James Bacon Reviews “Proteus Vex Volume 1”

Proteus Vex Volume 1 ‘Another Dawn’ 
Mike Carroll, Henry Flint, Simon Bowland. 

By James Bacon: Today, Thursday, March 18 in the UK, Proteus Vex Volume 2 ‘The Shadow Councilor’ has just come to a close in Prog 2223 of 2000AD, yet this story started in the dying days of 2019 and has been a huge hit here. 

Proteus Vex is an incredible piece of comic book work, from the stable of 2000AD, home of many legendary science fictional comic stories. Michael Carroll and Henry Flint came up with a fresh and unexpected set of characters, and a very unique look for a science fictional Space Opera, that has proven hugely popular. Volume 1 ‘Another Dawn’ began in the Christmas Mega Special issue Prog 2161 and continued every week until Prog 2171. 

The story starts, explaining how fourteen centuries of War was brought to an end, a horrific and definitive end.  The Obdurates, an incredibly strong and powerfully aggressive system-conquering and consuming race were defeated when the Alliance teleported a dying white dwarf star into the Obdurate home system, killing billions. Forty years later, we join Proteus Vex, eponymous character of the story, battle hardened veteran of the Alliance for the Imperium Ascendent, now an Ascendent operative, elite soldier, brutal fixer, whose companion is his prisoner, Midnight Indicating Shame. He is suddenly tasked with finding Chancellor Rho 7 Baryon, a senior member of the Imperium Ascendent who had gone missing. There is more at play than just a missing person, while we learn more about this incredible galaxy and the history of the War, we are confronted with the grittiness of postwar planets, where Obdurates are randomly beaten, and many species have grudges and issues.   We learn about Flesh Pilots, a being who can enter the body, to live off it and repair it, block pain but possessing one can also mean being possessed, and sharing the memories of the previous hosts through the Flesh Pilot. As Midnight Indicating Shame asks, which is the real you, when she sees one doing its work on its host.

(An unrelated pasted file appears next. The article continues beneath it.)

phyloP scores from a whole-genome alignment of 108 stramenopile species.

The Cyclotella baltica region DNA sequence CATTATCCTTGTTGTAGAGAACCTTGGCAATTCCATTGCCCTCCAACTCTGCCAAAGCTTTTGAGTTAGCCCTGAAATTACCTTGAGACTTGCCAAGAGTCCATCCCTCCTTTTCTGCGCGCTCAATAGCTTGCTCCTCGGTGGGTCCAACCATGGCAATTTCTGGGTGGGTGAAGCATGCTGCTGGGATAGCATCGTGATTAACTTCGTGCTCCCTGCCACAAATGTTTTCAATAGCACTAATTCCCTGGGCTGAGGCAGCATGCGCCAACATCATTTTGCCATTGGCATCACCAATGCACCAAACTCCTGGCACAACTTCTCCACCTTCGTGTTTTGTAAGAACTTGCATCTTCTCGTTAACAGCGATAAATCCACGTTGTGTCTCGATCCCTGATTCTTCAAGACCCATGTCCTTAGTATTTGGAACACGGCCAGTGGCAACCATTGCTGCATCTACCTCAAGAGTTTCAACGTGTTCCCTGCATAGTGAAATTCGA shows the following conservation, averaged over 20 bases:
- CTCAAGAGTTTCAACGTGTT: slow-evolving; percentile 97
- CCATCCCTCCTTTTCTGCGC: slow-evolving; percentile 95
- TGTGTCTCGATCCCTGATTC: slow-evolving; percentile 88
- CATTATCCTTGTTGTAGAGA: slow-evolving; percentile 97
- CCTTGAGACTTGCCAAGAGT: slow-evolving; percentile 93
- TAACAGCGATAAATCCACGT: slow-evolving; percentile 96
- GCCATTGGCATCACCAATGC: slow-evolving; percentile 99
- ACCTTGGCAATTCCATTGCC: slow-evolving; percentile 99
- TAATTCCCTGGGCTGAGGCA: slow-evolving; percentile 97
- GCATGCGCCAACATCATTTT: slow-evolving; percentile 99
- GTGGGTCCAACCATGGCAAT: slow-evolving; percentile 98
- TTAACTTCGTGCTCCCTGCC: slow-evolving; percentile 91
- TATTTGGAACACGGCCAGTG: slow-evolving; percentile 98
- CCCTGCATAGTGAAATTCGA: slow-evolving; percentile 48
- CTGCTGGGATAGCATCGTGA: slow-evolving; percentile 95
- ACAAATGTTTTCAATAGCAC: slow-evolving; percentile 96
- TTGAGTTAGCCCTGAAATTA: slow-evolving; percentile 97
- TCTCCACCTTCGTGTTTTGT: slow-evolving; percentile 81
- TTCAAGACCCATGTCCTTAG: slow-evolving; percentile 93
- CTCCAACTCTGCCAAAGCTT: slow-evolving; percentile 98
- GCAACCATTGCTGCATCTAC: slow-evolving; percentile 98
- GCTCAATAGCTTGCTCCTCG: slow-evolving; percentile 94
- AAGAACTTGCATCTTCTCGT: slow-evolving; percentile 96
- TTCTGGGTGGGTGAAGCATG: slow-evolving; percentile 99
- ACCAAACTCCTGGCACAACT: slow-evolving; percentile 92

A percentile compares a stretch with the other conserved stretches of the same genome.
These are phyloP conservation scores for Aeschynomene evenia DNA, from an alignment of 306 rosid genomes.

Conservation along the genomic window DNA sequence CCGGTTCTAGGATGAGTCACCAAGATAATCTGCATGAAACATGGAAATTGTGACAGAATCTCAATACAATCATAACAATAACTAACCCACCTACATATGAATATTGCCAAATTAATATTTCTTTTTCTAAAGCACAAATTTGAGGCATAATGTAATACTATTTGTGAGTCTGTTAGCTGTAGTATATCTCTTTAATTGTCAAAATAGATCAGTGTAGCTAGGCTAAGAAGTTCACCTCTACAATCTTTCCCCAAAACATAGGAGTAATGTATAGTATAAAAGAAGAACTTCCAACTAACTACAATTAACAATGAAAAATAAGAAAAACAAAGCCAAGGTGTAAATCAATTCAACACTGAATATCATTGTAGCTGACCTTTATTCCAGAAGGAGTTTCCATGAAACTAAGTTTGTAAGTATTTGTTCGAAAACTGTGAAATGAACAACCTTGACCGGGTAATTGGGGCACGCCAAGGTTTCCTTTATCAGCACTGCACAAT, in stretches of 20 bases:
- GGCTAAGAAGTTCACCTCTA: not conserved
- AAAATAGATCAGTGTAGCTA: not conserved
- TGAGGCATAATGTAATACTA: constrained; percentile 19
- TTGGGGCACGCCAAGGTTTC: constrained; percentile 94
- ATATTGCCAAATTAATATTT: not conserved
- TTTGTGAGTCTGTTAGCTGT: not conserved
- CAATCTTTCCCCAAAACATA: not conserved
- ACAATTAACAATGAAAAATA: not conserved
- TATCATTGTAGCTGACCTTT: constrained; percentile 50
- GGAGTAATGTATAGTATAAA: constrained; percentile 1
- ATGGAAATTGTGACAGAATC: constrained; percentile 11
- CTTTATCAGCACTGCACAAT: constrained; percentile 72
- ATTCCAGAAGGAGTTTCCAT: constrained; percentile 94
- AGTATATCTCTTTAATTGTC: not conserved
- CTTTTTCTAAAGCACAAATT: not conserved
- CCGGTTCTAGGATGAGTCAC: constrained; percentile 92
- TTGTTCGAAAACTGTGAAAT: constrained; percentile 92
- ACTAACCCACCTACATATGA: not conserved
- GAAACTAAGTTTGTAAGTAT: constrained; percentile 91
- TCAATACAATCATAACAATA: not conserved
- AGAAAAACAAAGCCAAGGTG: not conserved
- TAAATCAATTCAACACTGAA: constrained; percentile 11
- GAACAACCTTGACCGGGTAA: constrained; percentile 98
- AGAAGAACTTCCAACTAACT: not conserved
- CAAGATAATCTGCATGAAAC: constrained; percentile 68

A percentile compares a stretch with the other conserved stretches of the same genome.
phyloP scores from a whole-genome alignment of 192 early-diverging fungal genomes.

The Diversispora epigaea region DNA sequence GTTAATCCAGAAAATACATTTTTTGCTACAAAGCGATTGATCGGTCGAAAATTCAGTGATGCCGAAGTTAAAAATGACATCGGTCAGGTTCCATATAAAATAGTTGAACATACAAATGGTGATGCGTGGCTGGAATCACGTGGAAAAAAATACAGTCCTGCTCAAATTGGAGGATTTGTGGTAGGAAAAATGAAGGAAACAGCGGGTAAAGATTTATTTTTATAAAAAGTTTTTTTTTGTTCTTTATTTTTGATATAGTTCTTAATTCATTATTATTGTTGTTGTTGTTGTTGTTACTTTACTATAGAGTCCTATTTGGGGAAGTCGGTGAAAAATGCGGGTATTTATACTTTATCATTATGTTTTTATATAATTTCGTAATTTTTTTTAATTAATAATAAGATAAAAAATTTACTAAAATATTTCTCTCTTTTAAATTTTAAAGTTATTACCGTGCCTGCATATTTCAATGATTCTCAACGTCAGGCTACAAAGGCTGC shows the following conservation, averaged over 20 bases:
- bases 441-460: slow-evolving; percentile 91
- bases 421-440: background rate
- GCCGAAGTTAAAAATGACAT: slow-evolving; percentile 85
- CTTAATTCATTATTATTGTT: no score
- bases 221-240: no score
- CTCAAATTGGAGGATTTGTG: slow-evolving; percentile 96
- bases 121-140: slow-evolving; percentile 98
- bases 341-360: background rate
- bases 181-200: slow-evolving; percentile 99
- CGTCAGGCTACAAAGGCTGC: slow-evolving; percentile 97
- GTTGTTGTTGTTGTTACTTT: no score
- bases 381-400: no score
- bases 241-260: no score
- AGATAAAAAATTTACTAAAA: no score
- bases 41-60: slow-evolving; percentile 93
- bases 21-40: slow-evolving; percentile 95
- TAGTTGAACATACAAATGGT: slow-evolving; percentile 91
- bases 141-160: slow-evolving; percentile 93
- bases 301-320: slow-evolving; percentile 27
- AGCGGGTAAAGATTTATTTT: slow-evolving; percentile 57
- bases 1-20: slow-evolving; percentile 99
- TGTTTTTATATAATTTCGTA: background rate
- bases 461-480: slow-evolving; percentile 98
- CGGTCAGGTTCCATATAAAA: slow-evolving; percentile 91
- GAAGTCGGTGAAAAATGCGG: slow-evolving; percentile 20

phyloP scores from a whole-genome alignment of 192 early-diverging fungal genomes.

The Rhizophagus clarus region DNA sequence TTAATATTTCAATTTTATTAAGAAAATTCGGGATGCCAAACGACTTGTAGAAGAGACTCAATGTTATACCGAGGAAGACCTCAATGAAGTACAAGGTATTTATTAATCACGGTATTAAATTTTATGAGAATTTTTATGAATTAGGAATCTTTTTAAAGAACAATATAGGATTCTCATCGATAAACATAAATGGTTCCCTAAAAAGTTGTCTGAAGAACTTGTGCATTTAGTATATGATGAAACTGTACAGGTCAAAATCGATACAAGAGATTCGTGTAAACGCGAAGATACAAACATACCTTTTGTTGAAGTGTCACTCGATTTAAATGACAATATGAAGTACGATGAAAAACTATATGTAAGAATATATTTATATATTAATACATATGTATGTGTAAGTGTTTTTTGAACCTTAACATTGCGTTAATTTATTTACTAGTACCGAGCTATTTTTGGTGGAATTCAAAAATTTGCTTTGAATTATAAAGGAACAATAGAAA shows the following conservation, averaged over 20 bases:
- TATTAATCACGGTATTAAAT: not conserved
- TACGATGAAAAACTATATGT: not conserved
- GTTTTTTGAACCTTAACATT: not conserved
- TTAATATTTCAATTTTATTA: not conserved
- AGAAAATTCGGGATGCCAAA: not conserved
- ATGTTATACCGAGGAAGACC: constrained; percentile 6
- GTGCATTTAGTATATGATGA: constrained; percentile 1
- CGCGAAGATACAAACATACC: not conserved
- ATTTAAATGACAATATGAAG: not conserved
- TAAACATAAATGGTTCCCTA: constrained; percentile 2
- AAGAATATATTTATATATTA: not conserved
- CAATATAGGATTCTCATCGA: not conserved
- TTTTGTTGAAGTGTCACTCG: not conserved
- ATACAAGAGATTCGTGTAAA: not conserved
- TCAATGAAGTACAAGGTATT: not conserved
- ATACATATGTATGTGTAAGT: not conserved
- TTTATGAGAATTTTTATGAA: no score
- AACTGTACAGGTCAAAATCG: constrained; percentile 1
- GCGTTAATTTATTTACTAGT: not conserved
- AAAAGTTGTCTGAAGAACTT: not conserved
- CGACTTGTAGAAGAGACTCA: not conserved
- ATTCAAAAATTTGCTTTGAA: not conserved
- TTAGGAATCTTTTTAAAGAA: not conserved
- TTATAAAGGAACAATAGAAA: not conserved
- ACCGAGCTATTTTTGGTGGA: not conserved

Vex’s own history, and willingness to do anything to win the war at any cost, demonstrates his character but like many aspects to the story this is multilayered, and we learn sufficient without the pace slowing down. The story is narrated in the past tense, as if we are learning of a history, and sometimes there is a contradiction or unsureness about what happened, or it is noted as being a fictional account, as we see it occur on the page, which really adds to the reader’s perspective. In many regards it is as if we are being curated through history, while also being allowed to see what actually happened, and this is entertaining in its own right, as our guide presents the past as best they can.